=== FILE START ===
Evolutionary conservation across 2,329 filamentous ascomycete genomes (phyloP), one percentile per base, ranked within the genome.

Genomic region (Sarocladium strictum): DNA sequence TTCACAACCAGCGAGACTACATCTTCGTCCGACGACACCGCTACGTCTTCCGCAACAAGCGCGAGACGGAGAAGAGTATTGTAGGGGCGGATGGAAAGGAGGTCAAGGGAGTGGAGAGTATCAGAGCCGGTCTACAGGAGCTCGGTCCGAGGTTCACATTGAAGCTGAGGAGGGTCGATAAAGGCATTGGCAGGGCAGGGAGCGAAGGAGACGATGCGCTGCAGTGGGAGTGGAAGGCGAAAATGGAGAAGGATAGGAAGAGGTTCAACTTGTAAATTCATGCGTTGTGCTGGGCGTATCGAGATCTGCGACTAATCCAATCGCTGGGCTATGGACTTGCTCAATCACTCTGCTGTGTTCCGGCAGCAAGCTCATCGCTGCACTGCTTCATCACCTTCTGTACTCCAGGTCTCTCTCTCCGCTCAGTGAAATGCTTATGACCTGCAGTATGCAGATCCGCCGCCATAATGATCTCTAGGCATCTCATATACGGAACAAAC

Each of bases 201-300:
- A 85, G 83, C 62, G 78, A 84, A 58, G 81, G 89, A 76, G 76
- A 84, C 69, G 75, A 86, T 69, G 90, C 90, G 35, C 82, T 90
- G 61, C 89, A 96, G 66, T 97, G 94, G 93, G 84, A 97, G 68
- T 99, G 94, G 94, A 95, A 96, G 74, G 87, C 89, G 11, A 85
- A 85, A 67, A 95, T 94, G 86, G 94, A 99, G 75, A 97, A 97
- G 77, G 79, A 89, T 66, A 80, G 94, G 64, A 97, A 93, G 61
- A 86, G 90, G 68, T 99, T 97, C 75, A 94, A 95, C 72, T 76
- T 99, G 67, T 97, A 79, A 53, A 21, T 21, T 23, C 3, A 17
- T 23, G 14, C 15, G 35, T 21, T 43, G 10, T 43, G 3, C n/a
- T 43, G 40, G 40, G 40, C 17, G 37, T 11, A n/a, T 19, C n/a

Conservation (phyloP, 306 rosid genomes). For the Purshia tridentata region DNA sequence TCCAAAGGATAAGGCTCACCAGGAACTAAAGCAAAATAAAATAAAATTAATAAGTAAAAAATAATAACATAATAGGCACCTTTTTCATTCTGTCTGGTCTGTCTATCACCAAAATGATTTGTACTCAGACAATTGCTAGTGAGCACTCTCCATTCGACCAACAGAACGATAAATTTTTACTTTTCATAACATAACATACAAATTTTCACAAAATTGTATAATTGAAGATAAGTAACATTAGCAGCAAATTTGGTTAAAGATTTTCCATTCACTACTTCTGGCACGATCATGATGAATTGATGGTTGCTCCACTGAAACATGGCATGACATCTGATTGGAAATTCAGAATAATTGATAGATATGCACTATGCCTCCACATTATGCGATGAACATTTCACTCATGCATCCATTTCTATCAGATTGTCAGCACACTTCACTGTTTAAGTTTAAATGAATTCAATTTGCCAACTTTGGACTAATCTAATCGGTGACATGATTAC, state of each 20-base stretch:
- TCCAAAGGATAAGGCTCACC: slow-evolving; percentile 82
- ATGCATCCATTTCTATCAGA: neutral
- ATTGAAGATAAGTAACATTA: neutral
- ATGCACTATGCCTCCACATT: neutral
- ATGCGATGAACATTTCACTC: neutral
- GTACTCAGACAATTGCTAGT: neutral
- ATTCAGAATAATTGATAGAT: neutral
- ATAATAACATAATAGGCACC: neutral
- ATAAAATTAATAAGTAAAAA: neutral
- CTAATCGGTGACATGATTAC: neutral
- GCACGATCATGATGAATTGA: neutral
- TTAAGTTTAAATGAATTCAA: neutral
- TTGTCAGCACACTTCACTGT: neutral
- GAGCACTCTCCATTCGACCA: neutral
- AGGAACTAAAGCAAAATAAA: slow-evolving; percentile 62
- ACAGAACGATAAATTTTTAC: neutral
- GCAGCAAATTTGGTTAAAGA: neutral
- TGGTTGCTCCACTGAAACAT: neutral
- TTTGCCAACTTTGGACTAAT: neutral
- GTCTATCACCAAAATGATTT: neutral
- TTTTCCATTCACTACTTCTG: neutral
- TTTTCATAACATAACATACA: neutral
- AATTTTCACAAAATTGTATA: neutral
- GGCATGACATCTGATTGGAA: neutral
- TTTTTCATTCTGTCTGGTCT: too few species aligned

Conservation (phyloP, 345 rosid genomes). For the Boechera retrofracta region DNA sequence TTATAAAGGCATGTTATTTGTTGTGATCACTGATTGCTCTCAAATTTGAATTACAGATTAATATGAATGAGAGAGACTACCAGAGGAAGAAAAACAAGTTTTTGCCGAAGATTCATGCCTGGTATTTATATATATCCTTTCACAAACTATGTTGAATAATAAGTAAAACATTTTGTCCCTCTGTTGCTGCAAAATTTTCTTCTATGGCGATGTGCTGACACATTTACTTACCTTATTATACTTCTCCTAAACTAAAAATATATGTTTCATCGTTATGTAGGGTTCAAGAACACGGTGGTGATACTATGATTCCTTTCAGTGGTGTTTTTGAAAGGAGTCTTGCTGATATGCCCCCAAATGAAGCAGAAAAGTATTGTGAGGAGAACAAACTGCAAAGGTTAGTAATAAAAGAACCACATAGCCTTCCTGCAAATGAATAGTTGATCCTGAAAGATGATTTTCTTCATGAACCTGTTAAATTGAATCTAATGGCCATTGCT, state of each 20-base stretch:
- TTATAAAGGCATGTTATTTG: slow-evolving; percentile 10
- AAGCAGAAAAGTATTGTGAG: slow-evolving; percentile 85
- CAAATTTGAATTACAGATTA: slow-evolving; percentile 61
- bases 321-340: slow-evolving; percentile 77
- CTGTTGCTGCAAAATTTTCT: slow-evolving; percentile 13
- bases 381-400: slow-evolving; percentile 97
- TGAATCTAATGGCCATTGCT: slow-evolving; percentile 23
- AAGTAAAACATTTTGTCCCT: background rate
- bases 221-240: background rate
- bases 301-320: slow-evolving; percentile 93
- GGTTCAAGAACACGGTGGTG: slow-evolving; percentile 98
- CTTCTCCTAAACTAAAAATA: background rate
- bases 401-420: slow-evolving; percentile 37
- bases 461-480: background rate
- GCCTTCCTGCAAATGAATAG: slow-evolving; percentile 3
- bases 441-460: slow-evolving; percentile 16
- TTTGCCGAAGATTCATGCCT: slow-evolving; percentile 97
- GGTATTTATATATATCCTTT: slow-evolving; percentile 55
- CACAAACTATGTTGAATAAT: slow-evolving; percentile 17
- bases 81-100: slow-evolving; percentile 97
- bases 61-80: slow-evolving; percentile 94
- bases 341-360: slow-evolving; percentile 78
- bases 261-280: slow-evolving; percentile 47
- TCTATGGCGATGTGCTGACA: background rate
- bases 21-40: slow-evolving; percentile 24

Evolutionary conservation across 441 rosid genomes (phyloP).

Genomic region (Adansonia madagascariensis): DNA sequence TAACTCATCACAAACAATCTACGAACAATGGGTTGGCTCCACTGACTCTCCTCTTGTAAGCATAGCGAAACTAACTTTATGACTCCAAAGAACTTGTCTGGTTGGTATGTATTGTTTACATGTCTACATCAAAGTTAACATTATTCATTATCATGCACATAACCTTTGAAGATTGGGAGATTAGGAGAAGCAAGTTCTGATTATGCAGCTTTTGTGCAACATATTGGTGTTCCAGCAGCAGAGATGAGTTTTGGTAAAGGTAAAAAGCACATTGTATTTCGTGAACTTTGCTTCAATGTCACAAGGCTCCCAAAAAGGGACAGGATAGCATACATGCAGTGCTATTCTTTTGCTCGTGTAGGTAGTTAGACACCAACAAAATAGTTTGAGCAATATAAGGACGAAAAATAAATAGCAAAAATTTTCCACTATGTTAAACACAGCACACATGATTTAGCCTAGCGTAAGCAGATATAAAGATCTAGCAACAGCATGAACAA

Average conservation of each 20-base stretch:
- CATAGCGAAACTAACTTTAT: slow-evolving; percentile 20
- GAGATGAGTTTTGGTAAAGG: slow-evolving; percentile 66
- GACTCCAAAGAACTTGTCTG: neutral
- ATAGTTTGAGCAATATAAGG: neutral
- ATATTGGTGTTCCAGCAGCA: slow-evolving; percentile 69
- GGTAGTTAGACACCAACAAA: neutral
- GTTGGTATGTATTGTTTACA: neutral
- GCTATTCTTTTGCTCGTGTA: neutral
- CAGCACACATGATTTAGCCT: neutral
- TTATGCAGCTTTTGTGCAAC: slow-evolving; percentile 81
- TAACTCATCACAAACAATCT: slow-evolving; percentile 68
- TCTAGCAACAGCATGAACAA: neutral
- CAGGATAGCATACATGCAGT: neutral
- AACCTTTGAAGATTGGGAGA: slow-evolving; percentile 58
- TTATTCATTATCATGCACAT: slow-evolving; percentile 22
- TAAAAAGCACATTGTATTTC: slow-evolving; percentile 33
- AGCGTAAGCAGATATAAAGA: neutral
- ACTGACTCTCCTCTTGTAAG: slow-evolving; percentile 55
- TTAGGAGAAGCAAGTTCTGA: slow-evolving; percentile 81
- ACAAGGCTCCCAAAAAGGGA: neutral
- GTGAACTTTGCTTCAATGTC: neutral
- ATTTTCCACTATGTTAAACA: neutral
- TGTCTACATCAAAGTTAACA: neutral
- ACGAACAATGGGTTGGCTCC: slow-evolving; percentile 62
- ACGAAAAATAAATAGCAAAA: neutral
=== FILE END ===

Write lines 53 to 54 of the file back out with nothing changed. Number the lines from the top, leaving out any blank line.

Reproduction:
- bases 401-420: slow-evolving; percentile 37
- bases 461-480: background rate